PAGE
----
>    node, the packet is dropped.
>
GIM>> Please help me understand, the looped back packet is transmitted
using the same encapsulation as the data packet with the Loopback flag?
What is the rationale? If we use MPLS LSP Ping as an example, the response
can be sent in several ways, but the default is in IP/UDP encapsulation as
the commonly available transport. Why not use that and send the looped
packet over IP/UDP? I believe that the applicability of this mechanism will
be much broader.

>
>
> > It seems that the text in the last paragraph attempts to walk around my
> questions. But I don't find that paragraph sufficient. It lacks the
> normative language to guide a developer to produce resilient
> implementation. For example, how to interpret:
> >    Loopback can be used only if a return path from transit nodes and
> >    destination nodes towards the source (encapsulating node) exists.
> > That reads like a recommendation, not a requirement. As a result, an
> implementation may transmit an IOAM packet with the Loopback fag set
> regardless of whether there's a return path or not. Then, how must a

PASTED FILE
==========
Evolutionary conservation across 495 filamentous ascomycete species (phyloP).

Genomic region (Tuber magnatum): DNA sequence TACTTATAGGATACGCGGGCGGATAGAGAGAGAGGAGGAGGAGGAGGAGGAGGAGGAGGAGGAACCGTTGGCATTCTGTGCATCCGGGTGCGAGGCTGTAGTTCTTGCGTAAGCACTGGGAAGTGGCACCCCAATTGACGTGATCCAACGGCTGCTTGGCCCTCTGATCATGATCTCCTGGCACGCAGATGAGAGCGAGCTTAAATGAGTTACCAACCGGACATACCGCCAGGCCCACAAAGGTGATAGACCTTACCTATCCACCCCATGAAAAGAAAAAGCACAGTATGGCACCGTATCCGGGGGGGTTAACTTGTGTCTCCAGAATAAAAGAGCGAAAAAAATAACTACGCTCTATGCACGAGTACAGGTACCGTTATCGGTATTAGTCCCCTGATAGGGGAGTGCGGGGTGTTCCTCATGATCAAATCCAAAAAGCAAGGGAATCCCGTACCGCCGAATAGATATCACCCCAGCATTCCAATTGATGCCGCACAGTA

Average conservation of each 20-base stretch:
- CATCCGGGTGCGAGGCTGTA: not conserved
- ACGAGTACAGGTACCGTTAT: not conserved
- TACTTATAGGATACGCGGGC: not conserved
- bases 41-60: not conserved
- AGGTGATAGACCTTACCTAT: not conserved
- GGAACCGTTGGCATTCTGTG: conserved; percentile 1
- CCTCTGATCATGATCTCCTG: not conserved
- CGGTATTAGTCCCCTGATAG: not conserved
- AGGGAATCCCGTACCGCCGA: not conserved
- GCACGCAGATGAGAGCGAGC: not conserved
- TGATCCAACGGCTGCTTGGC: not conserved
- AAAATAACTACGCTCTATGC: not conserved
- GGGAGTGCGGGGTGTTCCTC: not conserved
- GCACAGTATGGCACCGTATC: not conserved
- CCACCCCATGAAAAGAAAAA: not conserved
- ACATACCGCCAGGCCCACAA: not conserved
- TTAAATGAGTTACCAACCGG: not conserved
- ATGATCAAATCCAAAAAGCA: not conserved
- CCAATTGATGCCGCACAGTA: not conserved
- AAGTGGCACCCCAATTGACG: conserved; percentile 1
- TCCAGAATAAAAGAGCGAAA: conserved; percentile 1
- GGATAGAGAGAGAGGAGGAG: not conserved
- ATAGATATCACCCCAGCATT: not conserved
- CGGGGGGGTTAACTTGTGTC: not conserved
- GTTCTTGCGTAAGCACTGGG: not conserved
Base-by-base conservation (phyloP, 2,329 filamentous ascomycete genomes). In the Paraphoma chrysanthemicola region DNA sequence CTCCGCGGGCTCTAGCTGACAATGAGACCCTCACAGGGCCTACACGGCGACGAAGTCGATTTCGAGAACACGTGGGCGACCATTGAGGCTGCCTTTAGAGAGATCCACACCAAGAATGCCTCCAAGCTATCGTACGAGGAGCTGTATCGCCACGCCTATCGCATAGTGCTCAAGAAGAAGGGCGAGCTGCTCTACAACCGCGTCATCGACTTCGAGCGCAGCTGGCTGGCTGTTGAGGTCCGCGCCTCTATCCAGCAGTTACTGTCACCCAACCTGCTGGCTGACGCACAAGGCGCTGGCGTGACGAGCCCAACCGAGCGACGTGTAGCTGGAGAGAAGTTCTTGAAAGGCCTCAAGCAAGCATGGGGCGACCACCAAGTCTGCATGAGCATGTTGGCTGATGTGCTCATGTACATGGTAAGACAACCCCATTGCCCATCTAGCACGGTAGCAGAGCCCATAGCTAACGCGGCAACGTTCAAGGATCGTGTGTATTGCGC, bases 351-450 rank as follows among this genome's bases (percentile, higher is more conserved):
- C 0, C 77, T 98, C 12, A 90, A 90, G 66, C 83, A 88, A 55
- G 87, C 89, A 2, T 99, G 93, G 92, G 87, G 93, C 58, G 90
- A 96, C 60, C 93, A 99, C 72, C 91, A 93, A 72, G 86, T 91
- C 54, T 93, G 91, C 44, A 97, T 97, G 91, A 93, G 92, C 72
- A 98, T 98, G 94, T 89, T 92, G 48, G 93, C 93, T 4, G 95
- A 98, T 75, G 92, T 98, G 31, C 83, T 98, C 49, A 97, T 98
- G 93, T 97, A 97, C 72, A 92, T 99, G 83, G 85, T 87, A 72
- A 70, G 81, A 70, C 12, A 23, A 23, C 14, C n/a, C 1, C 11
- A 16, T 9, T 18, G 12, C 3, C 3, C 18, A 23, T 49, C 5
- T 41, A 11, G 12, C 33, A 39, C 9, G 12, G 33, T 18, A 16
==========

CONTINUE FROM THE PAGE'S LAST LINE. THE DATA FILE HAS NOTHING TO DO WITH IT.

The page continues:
> transit node process such an IOAM packet?
> >
>
> [TM] Right, the last response and quoted text is relevant here as
> well. Please also note the following text from the draft:
>
> it is assumed that the
>    source address is available in the encapsulation header.  Thus, the
>    source address of the original packet is used as the destination
>    address in the copied packet.
>
> I propose to add the following sentence:
> The loopback flag MUST NOT be set if it is not guaranteed that there
> is a return path from each of the IOAM transit and IOAM decapsulating
> nodes, or if the encapsulating node's address is not available in the
> encapsulation header.
>
GIM>> Thank you for the proposed text. I'd note that referring to the
"encapsulating node's address" and "source address" might be interpreted as
applying only to IP. In some networks, for example, BIER, the identity of
the IOAM encapsulating node, BFIR, is known from its identifier that, in
turn, can be mapped to the IP address.

>
>
> > A very concerning statement I've found in Section 4.1
> >
> >    The encapsulating node either generates synthetic packets with an
> >    IOAM trace option that has the Loopback flag set ...
> > IOAM has been defined as a hybrid measurement protocol. This statement
> implies that it is to be used as an active OAM protocol (all per RFC 7799
> definitions). The requirements for active OAM protocols in terms of their